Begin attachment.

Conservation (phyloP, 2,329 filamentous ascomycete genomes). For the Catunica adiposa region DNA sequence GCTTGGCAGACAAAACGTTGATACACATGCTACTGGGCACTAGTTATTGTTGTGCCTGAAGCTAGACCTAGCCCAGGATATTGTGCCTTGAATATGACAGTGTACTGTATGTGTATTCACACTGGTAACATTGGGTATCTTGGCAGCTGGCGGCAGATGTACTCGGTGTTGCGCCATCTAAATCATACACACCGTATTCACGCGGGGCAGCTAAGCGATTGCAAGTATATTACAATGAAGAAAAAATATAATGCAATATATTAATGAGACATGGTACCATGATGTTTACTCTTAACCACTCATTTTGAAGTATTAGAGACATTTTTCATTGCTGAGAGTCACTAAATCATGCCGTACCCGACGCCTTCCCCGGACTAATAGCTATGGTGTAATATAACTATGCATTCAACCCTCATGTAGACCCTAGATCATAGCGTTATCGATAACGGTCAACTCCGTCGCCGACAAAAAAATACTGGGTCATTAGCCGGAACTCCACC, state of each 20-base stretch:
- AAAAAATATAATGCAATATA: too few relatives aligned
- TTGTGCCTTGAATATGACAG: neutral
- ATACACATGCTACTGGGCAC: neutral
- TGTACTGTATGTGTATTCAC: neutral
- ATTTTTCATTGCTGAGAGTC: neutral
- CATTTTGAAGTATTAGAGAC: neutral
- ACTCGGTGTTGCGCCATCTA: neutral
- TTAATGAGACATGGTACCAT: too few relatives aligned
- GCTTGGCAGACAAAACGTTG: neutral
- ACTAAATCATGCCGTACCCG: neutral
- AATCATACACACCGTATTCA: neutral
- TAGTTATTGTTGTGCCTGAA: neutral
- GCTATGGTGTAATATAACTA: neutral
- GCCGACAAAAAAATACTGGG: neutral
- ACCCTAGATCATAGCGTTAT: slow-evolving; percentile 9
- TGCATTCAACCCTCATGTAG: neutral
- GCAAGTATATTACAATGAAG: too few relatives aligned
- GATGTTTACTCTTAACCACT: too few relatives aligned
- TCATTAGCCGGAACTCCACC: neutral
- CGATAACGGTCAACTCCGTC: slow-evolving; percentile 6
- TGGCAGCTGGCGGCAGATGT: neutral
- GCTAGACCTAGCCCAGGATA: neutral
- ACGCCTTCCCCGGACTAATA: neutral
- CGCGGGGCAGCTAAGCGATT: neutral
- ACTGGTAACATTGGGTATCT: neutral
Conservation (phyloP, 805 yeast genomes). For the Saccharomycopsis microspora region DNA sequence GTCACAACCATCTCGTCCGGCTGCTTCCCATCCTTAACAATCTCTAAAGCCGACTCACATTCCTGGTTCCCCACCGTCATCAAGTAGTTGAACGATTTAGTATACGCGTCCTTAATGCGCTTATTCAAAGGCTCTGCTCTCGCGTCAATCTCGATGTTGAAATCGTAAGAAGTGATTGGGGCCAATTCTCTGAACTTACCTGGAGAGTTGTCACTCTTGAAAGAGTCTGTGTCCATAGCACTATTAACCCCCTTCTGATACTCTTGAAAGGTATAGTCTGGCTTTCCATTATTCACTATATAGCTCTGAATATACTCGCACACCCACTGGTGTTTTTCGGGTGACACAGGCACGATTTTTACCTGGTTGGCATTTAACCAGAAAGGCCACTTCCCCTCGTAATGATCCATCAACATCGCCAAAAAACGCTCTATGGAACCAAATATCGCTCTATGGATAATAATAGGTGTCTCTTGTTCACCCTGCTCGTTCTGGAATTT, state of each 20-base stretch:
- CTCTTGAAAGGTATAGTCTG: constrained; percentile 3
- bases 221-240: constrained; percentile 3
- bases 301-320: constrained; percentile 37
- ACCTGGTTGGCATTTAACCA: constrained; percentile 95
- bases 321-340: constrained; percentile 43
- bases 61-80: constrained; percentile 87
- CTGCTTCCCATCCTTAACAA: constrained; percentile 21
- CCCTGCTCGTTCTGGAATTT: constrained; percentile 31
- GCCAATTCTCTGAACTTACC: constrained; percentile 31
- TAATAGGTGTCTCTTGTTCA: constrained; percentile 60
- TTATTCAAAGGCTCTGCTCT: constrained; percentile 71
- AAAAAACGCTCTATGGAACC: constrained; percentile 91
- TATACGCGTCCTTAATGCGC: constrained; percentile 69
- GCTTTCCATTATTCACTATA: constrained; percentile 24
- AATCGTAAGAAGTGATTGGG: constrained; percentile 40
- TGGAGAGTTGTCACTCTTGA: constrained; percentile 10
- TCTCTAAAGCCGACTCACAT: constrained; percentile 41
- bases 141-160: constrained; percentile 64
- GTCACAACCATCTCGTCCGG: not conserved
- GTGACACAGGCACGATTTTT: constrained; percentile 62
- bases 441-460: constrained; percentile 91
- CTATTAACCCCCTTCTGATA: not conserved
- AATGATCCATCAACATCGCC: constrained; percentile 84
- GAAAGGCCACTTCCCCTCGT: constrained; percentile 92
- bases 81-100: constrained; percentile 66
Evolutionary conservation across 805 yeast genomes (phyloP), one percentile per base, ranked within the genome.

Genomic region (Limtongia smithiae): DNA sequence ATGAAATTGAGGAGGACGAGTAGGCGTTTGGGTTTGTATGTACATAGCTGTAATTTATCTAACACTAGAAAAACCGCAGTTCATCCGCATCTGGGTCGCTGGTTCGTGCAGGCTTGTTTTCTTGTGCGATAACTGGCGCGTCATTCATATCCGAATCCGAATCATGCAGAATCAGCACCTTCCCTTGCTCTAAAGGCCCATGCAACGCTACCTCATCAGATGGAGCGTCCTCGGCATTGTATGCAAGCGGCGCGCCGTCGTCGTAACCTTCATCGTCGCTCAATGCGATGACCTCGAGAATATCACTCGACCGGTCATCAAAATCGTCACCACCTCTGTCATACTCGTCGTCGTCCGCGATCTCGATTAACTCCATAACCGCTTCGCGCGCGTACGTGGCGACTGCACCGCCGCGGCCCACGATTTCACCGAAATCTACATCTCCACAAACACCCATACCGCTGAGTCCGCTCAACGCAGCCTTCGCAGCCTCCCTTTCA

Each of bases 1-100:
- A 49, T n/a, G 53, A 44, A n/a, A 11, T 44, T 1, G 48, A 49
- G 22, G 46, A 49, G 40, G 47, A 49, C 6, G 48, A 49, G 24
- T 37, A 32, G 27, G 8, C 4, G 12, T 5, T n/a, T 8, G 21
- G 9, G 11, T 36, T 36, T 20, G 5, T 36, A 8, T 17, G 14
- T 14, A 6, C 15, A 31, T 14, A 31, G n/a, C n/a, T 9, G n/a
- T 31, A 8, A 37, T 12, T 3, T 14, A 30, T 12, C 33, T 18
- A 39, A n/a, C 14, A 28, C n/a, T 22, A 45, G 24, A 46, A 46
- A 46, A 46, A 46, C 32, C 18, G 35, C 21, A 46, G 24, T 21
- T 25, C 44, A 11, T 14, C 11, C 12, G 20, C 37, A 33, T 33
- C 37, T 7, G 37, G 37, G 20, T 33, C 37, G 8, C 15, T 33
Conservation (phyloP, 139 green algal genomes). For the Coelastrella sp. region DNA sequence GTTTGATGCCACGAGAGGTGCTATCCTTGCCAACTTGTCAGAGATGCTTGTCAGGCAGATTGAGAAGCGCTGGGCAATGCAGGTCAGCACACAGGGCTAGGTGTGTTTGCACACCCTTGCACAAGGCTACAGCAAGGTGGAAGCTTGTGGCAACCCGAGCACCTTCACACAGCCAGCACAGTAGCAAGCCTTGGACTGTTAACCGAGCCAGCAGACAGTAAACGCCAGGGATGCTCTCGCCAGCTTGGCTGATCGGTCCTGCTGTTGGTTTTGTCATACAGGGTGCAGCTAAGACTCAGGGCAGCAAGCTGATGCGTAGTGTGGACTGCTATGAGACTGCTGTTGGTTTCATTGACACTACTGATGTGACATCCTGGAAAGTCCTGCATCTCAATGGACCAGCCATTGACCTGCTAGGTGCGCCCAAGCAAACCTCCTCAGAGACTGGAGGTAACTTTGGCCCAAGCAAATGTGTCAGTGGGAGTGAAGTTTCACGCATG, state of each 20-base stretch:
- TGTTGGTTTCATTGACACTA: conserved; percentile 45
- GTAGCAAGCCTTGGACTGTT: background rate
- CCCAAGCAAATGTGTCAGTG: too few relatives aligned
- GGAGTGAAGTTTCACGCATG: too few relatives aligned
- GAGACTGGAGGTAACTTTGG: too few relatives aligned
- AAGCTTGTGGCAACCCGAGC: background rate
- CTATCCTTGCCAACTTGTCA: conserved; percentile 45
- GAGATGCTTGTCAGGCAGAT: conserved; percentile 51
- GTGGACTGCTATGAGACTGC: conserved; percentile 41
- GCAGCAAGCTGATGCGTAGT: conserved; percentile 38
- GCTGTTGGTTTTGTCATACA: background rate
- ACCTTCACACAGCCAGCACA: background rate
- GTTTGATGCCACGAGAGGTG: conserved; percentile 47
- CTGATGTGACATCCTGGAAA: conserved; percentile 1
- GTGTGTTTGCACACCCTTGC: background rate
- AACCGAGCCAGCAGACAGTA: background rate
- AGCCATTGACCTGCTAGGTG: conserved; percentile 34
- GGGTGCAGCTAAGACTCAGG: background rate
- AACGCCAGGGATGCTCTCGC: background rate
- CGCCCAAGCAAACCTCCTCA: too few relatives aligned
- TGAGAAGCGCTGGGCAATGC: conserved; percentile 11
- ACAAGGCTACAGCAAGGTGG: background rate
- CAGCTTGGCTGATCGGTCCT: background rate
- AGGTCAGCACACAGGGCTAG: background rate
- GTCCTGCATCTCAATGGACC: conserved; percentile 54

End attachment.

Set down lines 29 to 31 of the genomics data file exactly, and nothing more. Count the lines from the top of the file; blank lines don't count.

- bases 221-240: constrained; percentile 3
- bases 301-320: constrained; percentile 37
- ACCTGGTTGGCATTTAACCA: constrained; percentile 95